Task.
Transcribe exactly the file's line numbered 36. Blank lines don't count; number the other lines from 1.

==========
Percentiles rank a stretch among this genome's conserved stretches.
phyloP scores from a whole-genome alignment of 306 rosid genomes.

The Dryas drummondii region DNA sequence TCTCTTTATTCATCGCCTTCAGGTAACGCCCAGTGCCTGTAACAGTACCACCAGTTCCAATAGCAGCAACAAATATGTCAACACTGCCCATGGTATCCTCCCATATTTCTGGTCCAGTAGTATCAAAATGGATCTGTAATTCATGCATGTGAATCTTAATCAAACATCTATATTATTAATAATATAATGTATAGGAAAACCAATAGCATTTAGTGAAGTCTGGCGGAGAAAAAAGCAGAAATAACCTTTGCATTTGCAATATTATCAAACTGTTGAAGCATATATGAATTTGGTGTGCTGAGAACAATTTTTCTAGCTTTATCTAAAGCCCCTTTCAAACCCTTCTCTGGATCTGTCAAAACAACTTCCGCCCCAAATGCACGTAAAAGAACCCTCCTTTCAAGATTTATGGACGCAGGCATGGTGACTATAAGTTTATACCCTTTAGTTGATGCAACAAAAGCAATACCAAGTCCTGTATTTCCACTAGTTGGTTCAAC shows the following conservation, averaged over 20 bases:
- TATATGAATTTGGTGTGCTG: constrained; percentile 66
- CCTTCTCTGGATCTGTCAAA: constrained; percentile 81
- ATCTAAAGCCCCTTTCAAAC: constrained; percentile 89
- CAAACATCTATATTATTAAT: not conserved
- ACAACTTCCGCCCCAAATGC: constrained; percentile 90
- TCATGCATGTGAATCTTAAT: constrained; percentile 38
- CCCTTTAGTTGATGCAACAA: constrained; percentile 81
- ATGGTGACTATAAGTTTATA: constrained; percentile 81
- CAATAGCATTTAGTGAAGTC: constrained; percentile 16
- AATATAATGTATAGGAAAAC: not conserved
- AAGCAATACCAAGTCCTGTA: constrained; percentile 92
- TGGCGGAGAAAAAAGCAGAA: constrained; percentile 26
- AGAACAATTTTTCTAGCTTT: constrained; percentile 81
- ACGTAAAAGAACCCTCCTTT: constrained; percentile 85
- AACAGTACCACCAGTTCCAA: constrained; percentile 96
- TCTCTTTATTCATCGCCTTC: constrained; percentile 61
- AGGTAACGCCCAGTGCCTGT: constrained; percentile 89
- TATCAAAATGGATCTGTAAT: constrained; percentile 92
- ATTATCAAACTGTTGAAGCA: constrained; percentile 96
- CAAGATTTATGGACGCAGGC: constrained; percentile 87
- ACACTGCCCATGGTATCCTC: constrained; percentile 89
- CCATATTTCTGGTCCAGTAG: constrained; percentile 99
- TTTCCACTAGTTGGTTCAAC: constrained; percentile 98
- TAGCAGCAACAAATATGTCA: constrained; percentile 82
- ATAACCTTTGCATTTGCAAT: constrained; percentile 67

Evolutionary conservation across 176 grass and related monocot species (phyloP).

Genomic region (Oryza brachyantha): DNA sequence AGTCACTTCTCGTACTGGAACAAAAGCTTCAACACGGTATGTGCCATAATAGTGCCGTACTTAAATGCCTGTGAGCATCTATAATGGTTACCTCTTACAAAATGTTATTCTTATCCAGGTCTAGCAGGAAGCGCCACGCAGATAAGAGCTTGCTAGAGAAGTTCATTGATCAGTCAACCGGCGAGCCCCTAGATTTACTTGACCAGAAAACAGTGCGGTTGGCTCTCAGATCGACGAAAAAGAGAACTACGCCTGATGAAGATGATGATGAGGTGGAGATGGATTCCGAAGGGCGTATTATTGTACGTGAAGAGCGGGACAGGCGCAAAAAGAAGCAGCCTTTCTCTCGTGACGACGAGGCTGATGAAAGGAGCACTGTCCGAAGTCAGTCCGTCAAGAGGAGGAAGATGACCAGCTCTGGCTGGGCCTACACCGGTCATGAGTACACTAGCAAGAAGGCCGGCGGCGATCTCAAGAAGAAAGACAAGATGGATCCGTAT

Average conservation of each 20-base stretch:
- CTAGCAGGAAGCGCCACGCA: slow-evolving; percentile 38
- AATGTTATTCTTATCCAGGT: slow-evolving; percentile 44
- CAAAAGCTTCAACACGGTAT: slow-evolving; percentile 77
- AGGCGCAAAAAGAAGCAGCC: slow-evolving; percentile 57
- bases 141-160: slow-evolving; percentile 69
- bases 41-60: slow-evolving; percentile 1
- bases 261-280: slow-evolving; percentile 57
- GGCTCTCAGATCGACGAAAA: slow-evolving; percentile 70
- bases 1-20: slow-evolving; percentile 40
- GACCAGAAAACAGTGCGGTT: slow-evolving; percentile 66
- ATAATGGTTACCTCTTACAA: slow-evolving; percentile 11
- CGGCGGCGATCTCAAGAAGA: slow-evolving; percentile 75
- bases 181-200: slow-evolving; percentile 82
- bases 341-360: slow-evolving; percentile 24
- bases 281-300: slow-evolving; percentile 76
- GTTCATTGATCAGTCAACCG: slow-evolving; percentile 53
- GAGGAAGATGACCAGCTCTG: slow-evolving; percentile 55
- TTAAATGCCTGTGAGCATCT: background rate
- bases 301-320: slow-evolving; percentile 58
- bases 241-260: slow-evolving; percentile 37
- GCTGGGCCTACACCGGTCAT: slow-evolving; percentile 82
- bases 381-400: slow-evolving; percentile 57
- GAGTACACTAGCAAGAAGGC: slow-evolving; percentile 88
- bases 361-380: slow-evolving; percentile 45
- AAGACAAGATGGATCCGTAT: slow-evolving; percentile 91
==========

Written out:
- bases 141-160: slow-evolving; percentile 69